In Praise of the Archbishop of Doubt

In a click-obsessed world it’s not surprising that the archbishop of Canterbury, the Most Rev. Justin Welby, drew some gasping headlines last week. But for me, the truly noteworthy story would have occurred if Welby responded, “No, never have I ever doubted.

Dreaming of an Artists’ Pub (in Fargo)

Reflections on my search (in vain) for a true artists’ pub in Fargo.

Choosing What’s Best for College

As college begins, student faces hundreds of new choices. But what if we opened ourselves to the uncomfortable notion that you don’t always have to choose. Life’s moments have a funny way of choosing you.

Sabbath for Professors…and Students?

As the school year begins, I’m considering an “email Sabbath” clause for my syllabi. But does that mean students, too, should take a day to rest?

Sundry Summer Celebrations

I’m not sure what constitutes the official “end of summer” these days, but I think it’s here for me. Faculty workshops have replaced writing time. Syllabus prep has replaced reading time. New, longer lists of to-dos have replaced my unfinished lists of summer projects. Ready or not, it’s back to school…

Religion & Social Change: Imagining Experiential Learning

Have you had a positive (or negative) experience with service learning, and/or community-based writing assignments? What should I consider as my religion and social change course planning begins?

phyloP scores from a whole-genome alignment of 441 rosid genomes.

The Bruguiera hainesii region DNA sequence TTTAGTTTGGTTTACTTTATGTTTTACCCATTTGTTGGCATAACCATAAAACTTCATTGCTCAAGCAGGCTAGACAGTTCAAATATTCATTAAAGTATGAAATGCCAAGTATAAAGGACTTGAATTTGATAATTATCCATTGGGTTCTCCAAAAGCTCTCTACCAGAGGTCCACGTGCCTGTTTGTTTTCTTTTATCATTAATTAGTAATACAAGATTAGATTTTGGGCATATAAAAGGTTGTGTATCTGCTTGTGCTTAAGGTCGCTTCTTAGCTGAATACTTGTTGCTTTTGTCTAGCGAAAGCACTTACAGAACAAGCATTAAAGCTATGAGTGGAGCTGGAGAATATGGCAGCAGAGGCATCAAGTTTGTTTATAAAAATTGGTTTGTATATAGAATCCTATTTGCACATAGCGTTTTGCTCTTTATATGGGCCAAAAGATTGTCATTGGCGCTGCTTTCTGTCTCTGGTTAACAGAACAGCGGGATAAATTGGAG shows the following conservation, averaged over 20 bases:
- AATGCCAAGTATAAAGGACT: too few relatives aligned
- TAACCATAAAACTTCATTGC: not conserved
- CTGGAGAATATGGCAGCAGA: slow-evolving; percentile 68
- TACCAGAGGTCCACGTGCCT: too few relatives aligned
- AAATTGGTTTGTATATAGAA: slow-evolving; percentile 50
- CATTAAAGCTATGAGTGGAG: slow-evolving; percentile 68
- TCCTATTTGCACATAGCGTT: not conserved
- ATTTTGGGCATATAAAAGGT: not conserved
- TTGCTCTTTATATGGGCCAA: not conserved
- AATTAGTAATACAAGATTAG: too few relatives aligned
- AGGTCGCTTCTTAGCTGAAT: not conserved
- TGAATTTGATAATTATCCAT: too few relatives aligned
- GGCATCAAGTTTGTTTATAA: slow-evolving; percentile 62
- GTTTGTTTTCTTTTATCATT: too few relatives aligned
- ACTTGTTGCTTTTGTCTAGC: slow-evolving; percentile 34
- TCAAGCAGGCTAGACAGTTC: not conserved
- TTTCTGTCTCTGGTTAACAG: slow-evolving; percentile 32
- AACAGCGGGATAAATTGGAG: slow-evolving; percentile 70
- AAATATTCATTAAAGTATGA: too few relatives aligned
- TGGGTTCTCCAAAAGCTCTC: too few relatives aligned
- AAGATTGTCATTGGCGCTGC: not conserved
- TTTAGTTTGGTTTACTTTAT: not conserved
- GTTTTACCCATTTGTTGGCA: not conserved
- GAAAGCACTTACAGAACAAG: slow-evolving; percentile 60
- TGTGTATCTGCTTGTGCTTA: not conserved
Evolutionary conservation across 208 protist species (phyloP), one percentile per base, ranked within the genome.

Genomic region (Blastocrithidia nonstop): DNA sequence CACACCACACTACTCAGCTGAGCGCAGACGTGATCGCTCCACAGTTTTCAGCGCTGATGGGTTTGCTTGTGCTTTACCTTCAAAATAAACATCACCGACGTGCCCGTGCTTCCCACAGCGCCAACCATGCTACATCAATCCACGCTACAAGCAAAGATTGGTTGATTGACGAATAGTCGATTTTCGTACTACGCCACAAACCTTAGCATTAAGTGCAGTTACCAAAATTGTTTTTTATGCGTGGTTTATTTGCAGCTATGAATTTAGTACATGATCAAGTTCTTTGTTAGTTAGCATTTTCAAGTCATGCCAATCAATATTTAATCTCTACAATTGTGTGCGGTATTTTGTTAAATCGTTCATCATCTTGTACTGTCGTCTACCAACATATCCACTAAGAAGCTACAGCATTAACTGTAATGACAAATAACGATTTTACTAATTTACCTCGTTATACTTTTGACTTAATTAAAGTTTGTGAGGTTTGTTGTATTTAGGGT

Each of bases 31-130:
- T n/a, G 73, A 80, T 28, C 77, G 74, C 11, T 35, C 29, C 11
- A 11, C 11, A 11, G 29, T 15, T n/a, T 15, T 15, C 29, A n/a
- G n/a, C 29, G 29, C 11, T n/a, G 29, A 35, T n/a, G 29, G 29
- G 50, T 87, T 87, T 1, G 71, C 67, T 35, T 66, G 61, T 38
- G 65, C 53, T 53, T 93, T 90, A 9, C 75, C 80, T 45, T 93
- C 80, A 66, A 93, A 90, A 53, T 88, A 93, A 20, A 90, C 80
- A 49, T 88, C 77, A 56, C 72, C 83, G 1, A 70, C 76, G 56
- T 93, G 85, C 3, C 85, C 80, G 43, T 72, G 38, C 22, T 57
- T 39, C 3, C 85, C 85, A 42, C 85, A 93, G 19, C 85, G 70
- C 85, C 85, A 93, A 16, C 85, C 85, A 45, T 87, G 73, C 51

Can a Church Split Truly Be Gracious?

I’m grateful to report that Religion Dispatches published an essay of mine! In the piece, “Can a Church Split Truly Be Gracious?” I describe and reflect upon my experience leading a commission (officially a “Presbytery Engagement Team”) to investigate a church seeking to leave my presbytery, the Presbytery of Northern Plains. The process was fraught, troubling, and yet […]

Visualizing Recent PC(USA) Sexuality & Marriage Decisions

Have you ever wondered: what would happen if I built a digital representation of important PC(USA) ordination stands, sexuality, and marriage votes from 1996 forward? Of course, not. That’s ridiculous. What sort of nerdy, tech-curious, Presbyterian pastor and professor-type would want to do such a thing? Ummm…. Ok, well, this summer I did [click here now to jump […]

“Hannah, Delivered” a review

Hannah, Delivered is a fine new novel by Elizabeth Jarrett Andrew. Elizabeth and I met two summers ago at the Collegeville Institute, and re-met last spring at the Festival of Faith and Writing at Calvin College. When I received my copy, Elizabeth included a kind note that read, in part,“I’d love for Hannah to speak […]

What is Digital Humanities? (in 400 words or less)

For my last blog post for Texts, Maps, Networks: Digital Methods in the Humanities, I’d like to respond to a question I get fairly often. “What is digital humanities?” Since those who ask it come from all walks of life—churchy, professory, friendy—I’m going to attempt to go both deep and wide in, well, exactly 400 words. Here goes nothing…